How To Revive An Orchid: 5 Ways To Bring It Back To Life

Don't give up on your ailing orchid – follow these expert tips to get it thriving and blooming once again.

Reviving an orchid by repotting
(Image credit: Shutterstock)

Orchids make beautiful houseplants. While they're not difficult to grow, good orchid care is essential for repeat flowering. Where the plants' needs are not met, they may begin to show signs of distress and eventually die.

If your orchid hasn’t bloomed in a while, don’t despair. Most types of orchids bloom once or twice a year and go dormant for several months.

Start to worry when it hasn’t bloomed for a year or more or if it shows other signs of ill health, like yellow leaves, excessive leaf drop, or wilting. Even then, several steps can bring it back to life.

Try these tactics tested and used by orchid enthusiasts and experts.

Pink moth orchid

(Image credit: Alamy)

1. Let Your Orchid Enjoy Dormancy

Orchids are not like some houseplants – African violets, for instance – that can be fertilized until they bloom nearly constantly. Most orchids need to go dormant for a while before flowering again. A healthy orchid flowers for several weeks, even two or three months, and then goes dormant for six to nine months. Let your orchid rest during this period so that it can rebloom when it’s ready.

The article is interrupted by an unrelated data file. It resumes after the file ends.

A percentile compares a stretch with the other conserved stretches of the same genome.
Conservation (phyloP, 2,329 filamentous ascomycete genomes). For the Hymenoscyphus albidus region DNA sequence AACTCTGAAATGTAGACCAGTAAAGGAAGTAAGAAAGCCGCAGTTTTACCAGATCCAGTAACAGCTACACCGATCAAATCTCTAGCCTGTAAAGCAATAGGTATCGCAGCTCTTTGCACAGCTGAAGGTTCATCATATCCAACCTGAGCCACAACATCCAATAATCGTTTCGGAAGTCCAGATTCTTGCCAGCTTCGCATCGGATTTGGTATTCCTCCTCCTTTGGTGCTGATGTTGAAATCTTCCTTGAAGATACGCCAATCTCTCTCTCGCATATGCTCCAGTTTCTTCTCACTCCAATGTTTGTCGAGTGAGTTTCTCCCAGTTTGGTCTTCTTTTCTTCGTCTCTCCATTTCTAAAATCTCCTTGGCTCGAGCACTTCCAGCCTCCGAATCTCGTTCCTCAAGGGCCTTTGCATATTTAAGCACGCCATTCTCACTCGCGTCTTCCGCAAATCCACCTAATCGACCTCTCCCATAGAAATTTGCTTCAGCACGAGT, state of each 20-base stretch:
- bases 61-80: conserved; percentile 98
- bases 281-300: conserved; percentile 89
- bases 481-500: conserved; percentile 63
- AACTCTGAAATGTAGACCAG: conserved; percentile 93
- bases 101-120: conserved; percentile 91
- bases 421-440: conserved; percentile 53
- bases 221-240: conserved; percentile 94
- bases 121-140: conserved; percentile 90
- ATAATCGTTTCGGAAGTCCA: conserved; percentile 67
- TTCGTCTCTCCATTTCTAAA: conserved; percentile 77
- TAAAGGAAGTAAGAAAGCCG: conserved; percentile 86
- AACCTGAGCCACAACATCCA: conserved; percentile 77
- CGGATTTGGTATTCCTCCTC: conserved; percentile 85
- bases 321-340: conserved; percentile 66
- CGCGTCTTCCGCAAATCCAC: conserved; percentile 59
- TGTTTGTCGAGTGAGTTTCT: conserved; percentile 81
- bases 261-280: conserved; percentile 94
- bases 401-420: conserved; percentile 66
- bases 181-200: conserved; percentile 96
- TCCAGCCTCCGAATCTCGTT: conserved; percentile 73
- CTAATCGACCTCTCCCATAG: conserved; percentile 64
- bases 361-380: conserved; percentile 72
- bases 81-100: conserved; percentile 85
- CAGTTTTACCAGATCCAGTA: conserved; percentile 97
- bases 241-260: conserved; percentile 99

However, there are exceptions such as Phalaenopsis orchids, which do not go truly dormant. If you have this orchid, don’t remove its stem, as it can rebloom on the same spike.

For most other orchids, dormancy begins when the last petals drop. When that happens, snip off the flower stem and get the plant ready to rest. Ease up on watering and stop fertilizing the orchid. Place the dormant plant somewhere with slightly cooler temperatures, around 60 or 65°F (15 to 18°C). Ensure the plant is in darkness throughout the night.

Orchid Dendrobium Bright Eyes

(Image credit: Alamy)

2. Check Roots And Repot

If your orchid looks unhappy or isn’t reblooming, it might need some root care and a new pot. A good sign it needs a bigger pot is roots hanging over the edges or coming out of the drainage hole. Also, if it looks too big for its pot and is top-heavy, it probably needs repotting.

To repot an orchid, remove the plant from its container and examine the roots. A healthy plant should have green, fleshy roots. Pale green, slightly flaccid roots are not great but can be revived. Trim off any clearly dead roots, those that are brown, mushy, or totally dried out.

Choose a slightly larger orchid container and use a fresh orchid potting medium. The medium gets depleted of nutrients and should be replaced every year or two.

Never repot an orchid while it’s blooming – wait until after the flowers are spent.

Gardener repotting an orchid

(Image credit: Getty Images)

3. Change The Watering Schedule

Checking the roots is important for determining the plant’s health but also for evaluating your regular watering schedule.

Learning how to water orchids is often a case of trial and error. Many people are afraid to overwater orchids and end up underwatering, in which case you’ll see dry roots.